In recent years, investors have become increasingly fearful about the so-called "death of the mall." As a result, shares of top-tier mall REITs like Taubman Centers (NYSE: TCO) , Simon Property Group (NYSE: SPG) , GGP (NYSE: GGP) , and Macerich (NYSE: MAC) have tended to trade at a discount to their net asset values (NAV), the underlying value of their assets.
That discount widened late last month, after GGP agreed to be acquired by Brookfield Property Partners (NASDAQ: BPY) for substantially less than its NAV. Let's take a look at what this deal means for other high-quality mall REITs like Taubman Centers, Simon Property Group, and Macerich.
Mall REIT Stock Performance. Data by YCharts .
GGP's board gives in easily
Brookfield Property Partners currently owns a 34% stake in GGP. It has been looking to buy the rest of the company for a while. In late 2017, Brookfield offered a cash and stock deal valued at $23 per share to acquire the other 66% of GGP. However, a special committee of the latter's board of directors rejected the offer, declaring that it was inadequate.
Brookfield didn't have to sweeten the offer very much to get the support of GGP's board. Last month, it submitted a revised offer that valued GGP at $23.50 per share and included a larger cash component (roughly 61%, compared to 50% in the original offer).
This new offer was still well below GGP's NAV, which REIT analysts have estimated at about $30/share. Brookfield countered that current GGP shareholders will benefit from having the option of an immediate cash payment, plus a higher dividend and upside potential if they convert their GGP shares to Brookfield Property units, or shares of an equivalent REIT that will be created. In any case, the special committee voted to accept this offer.
GGP investors now must decide whether or not to vote for Brookfield Property Partners' offer. Unfortunately for them, Brookfield's existing 34% stake in GGP deterred other potential bidders from submitting rival offers.
Some analysts believe GGP could fetch a higher total price by selling properties one by one and using the proceeds to buy back stock. That said, investors can't be sure that management will follow this strategy if they vote against the Brookfield deal. Thus, the only real alternative for GGP shareholders is to be patient and hope that mall REIT valuations eventually recover.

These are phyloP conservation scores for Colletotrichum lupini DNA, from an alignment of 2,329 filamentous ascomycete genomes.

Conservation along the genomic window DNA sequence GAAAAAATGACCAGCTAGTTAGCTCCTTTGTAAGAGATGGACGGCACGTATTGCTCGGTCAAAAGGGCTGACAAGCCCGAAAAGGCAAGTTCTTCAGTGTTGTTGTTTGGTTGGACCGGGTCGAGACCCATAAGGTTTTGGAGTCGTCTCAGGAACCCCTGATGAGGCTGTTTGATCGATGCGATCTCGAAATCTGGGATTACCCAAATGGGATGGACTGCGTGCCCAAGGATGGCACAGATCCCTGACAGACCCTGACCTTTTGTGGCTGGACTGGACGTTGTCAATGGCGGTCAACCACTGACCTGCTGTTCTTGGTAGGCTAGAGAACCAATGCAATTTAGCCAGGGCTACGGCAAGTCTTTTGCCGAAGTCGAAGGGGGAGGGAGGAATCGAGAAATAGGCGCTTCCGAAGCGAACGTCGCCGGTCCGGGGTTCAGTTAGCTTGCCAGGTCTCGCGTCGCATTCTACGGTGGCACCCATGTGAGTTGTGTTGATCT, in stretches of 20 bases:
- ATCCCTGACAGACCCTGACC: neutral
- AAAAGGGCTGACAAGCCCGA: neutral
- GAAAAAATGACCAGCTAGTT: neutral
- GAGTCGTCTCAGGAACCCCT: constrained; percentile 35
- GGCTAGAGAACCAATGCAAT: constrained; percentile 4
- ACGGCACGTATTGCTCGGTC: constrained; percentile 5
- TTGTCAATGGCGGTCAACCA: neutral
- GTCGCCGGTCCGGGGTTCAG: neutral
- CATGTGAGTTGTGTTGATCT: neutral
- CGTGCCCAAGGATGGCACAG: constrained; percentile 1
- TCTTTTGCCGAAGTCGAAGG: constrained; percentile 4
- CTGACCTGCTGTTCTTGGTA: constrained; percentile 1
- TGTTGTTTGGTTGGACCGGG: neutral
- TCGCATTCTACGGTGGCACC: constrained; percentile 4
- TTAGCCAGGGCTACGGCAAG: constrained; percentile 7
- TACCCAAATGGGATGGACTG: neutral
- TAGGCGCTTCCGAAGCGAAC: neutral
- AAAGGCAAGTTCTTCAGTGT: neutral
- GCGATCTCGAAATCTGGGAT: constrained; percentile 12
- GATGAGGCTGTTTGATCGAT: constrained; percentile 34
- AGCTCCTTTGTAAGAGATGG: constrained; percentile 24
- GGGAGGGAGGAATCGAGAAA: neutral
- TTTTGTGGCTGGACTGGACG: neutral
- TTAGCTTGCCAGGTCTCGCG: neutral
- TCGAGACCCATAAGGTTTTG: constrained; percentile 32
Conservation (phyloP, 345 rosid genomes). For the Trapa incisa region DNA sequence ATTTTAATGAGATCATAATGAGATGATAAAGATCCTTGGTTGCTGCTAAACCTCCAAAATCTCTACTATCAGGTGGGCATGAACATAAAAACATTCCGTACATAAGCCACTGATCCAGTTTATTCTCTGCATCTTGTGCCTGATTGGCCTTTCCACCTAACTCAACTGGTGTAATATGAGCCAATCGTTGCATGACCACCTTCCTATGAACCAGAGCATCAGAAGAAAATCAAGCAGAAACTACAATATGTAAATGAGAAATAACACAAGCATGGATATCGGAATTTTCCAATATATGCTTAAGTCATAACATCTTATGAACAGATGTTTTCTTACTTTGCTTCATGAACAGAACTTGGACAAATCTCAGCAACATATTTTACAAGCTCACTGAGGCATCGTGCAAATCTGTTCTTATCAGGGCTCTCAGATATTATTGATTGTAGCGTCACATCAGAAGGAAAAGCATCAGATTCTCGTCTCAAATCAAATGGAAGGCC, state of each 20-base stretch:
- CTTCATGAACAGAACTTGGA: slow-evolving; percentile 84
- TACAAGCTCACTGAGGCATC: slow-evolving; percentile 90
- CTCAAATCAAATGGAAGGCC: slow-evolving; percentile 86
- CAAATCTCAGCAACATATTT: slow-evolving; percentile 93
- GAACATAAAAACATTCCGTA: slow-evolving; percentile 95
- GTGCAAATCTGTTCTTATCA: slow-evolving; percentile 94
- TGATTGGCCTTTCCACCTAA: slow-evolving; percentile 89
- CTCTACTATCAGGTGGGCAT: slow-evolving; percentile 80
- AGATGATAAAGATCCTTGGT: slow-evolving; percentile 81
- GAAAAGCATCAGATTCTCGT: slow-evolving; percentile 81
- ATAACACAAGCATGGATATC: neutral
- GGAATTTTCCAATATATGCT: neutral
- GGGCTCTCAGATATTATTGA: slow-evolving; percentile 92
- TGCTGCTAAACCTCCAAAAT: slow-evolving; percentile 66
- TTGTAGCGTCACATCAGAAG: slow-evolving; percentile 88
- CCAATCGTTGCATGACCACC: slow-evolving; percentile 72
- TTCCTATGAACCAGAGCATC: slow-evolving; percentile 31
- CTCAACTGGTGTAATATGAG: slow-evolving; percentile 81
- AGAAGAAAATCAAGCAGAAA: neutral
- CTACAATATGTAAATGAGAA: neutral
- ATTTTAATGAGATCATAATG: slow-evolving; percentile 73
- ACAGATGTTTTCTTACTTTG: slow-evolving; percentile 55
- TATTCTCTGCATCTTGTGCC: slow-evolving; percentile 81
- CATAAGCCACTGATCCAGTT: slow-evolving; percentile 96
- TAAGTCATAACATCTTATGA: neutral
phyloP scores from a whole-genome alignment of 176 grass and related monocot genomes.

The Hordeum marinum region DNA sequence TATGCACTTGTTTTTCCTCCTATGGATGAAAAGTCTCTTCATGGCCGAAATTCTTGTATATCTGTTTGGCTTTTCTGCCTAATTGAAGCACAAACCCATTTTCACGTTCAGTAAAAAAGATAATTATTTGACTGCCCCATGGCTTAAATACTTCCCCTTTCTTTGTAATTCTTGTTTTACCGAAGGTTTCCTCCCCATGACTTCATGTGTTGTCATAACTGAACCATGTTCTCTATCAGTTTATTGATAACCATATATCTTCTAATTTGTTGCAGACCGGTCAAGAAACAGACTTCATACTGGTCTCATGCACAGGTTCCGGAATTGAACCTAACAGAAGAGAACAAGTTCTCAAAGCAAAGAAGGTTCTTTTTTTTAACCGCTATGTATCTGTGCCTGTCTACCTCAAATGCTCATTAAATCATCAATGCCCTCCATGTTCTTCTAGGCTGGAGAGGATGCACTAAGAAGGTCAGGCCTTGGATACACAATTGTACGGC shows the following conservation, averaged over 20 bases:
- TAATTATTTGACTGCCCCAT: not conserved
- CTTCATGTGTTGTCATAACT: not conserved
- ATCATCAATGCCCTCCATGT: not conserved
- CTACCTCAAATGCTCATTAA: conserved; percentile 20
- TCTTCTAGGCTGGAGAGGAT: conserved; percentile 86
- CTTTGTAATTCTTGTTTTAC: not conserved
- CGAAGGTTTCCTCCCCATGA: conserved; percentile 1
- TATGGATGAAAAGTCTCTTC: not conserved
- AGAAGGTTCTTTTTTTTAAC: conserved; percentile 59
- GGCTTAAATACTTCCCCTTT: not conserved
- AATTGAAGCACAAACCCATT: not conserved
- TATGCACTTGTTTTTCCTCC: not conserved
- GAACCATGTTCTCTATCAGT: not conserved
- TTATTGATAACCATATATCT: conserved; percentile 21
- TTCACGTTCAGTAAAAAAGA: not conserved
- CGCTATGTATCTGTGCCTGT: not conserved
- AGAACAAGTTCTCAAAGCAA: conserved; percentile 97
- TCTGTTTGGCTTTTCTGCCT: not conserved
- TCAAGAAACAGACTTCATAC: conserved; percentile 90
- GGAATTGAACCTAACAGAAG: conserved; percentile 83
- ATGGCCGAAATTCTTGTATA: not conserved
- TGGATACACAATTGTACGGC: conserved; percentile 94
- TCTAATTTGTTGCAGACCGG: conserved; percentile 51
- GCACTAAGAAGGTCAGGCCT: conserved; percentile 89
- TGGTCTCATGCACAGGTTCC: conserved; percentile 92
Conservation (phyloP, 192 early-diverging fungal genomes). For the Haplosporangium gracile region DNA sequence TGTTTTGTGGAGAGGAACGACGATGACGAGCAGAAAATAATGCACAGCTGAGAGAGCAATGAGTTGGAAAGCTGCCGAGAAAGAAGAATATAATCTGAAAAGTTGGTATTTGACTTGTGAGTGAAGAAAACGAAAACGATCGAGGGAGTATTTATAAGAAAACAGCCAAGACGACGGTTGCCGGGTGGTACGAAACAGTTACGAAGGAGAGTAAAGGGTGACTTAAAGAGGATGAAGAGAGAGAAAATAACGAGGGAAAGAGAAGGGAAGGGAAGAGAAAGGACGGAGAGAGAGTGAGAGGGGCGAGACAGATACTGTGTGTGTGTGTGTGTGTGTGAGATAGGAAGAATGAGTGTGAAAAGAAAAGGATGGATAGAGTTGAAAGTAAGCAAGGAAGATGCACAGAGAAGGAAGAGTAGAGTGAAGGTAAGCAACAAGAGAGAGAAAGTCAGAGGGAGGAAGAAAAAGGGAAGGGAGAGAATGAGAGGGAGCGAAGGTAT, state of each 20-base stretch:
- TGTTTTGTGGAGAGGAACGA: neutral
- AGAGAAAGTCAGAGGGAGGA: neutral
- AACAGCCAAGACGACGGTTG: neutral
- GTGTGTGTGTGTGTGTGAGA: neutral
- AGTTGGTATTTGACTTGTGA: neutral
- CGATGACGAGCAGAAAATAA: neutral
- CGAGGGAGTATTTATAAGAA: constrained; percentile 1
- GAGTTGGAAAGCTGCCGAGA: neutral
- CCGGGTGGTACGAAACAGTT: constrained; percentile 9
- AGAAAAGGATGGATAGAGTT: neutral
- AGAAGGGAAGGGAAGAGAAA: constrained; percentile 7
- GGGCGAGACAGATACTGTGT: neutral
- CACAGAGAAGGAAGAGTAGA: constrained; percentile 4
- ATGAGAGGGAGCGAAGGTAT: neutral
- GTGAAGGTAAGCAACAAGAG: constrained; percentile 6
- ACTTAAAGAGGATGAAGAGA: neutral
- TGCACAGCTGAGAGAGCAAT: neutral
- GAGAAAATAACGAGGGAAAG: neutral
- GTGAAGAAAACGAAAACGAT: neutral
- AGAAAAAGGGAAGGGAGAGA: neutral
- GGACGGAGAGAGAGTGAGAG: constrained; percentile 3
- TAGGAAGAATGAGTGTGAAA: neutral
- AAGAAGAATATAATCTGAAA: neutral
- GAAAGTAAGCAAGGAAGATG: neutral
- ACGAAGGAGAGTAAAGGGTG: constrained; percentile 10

Bad news for other mall REITs?
Retail REITs are typically valued based on "cap rates": the annual income from a property or set of properties as a percentage of its market value. (Lower cap rates are the equivalent of higher earnings multiples.) Declining customer traffic has severely affected cap rates for low-quality malls, but most REIT investors have been confident that "Class A" malls -- those with the highest sales per square foot -- would be immune to this pressure.
GGP's willingness to sell itself for a cap rate near 6% (versus the 4.5% to 5.5% cap rates typically used to value high-quality mall REITs) punctured this belief. It thus had negative implications for the valuations of rivals like Simon Property Group, Taubman Centers, and Macerich. Yet the GGP-Brookfield deal may just be an unusual case.
This isn't quite what it seems
There are three big reasons to think a lower valuation for GGP doesn't mean much for other top-tier mall REITs. First, while GGP owns a lot of extremely valuable malls, on average, it's not quite in the same echelon as its rivals. In a 2017 investor presentation, Taubman Centers noted that sales per square foot for its portfolio averaged $792 during 2016. That compared to $630 for Macerich, $614 for Simon Property Group, and $581 for GGP.
Indeed, in its own 2017 annual report, GGP acknowledges that only 75 of its 125 properties were Class A real estate. These properties had sales per square foot of $705 in 2017, compared to an average of $587 for the full portfolio. Additionally, sales per square foot rose less than 1% at GGP last year, compared to an increase of more than 2% at Simon Property Group. Thus, there are some duds in GGP's portfolio that could reasonably affect its cap rate.
Second, Brookfield Property Partners is paying for 39% of the deal with its own units, which also trade at a big discount to NAV. Given the weakness of this "currency," it was inevitable that the offer for GGP would come in below NAV.
Third, Brookfield's 34% stake in GGP gave it a huge amount of negotiating power by driving away other potential suitors. By contrast, high-end mall owner Westfield was sold at a 4% to 5% cap rate just a few months ago. GGP shareholders may be getting a raw deal, but investors in other top-tier mall REITs shouldn't be too concerned about the value of their holdings.
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